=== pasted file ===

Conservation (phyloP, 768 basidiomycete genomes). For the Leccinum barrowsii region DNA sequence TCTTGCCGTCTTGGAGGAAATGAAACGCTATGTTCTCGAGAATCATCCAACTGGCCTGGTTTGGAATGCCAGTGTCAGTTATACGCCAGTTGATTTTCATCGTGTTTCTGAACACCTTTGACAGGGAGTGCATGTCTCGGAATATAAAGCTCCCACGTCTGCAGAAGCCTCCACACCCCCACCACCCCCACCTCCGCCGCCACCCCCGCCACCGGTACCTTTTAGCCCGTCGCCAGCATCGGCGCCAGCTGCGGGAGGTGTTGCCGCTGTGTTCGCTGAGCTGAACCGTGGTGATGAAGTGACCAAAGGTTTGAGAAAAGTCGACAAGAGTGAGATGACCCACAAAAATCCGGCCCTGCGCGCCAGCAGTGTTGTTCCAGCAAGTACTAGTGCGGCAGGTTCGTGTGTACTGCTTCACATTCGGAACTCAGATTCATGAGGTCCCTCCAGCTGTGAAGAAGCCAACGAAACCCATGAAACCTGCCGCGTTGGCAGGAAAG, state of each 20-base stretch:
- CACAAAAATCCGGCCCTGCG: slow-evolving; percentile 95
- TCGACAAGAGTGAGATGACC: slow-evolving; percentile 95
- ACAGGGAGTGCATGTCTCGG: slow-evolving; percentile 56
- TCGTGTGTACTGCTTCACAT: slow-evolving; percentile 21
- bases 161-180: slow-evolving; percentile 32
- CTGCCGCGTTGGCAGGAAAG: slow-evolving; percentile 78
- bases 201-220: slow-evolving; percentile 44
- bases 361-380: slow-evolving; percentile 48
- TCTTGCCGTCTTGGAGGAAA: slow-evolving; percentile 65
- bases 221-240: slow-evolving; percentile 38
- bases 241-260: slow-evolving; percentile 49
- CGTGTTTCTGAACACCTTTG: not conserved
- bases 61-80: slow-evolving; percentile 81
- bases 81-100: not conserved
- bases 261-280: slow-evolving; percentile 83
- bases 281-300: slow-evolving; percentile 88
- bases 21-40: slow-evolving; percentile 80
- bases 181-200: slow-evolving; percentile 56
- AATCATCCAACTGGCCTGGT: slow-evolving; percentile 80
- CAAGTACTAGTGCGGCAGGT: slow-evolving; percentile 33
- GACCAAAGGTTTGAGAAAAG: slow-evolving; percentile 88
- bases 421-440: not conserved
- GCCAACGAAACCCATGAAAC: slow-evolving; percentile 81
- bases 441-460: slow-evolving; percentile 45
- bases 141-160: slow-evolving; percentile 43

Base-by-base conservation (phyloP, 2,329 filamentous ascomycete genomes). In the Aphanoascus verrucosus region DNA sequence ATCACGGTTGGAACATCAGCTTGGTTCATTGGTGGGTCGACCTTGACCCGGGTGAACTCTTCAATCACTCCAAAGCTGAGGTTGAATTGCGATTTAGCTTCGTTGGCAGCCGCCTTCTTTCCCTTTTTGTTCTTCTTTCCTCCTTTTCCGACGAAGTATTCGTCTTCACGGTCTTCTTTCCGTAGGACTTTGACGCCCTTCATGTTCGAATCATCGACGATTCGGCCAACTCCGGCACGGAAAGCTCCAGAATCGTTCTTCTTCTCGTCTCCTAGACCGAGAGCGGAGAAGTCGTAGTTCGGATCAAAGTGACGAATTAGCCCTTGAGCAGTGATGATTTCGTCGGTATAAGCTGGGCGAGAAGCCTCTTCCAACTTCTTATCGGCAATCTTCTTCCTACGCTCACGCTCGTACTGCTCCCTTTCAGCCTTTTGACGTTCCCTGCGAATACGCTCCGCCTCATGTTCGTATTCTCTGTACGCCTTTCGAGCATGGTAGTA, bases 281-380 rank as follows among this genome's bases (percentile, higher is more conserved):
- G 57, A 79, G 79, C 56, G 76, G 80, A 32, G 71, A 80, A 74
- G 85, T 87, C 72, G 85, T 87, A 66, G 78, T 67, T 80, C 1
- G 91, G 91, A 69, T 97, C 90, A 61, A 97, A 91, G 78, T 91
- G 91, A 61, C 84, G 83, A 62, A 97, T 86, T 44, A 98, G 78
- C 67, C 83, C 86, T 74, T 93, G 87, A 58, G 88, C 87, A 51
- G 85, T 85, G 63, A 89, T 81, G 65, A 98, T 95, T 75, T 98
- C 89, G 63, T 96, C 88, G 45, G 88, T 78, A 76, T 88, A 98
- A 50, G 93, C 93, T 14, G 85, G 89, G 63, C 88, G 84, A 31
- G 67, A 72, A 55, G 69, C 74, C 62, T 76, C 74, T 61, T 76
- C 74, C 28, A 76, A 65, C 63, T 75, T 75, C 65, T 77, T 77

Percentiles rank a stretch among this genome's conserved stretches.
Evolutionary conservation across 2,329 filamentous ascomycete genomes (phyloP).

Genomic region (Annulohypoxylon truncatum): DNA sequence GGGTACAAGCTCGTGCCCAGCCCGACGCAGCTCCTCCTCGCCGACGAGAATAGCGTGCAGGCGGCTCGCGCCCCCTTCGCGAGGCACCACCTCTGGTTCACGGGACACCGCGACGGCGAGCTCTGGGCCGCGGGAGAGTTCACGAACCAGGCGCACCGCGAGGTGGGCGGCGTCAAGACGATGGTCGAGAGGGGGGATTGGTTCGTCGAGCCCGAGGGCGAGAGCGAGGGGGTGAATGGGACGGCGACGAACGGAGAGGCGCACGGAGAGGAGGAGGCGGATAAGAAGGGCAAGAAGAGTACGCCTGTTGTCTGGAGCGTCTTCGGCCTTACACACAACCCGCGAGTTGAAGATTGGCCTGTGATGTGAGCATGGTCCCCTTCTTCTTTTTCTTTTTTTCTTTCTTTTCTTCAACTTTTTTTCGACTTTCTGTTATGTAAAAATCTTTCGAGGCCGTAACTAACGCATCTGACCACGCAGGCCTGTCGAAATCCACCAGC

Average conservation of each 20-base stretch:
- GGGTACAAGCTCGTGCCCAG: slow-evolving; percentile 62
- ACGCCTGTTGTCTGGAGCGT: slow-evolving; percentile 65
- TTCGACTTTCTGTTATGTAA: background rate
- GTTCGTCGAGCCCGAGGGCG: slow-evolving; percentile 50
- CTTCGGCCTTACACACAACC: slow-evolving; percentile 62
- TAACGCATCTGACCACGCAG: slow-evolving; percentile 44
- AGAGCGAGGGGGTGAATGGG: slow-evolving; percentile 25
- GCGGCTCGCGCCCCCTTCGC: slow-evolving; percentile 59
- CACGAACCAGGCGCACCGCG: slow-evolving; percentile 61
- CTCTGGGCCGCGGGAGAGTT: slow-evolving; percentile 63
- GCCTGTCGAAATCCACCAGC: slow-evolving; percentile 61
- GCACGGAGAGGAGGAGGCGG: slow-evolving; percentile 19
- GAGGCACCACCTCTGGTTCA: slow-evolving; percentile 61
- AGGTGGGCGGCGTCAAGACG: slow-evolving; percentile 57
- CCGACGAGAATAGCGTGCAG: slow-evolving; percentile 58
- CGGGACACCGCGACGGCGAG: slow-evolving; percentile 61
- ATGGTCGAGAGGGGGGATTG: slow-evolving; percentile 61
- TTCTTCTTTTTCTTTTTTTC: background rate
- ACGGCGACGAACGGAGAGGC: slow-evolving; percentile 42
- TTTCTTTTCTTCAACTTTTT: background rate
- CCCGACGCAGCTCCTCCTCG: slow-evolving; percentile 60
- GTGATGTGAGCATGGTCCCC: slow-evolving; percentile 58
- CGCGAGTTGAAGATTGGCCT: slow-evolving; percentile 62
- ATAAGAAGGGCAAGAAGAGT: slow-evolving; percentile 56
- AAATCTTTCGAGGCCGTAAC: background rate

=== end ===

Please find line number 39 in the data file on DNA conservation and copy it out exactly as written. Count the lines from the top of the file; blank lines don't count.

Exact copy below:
Evolutionary conservation across 2,329 filamentous ascomycete genomes (phyloP).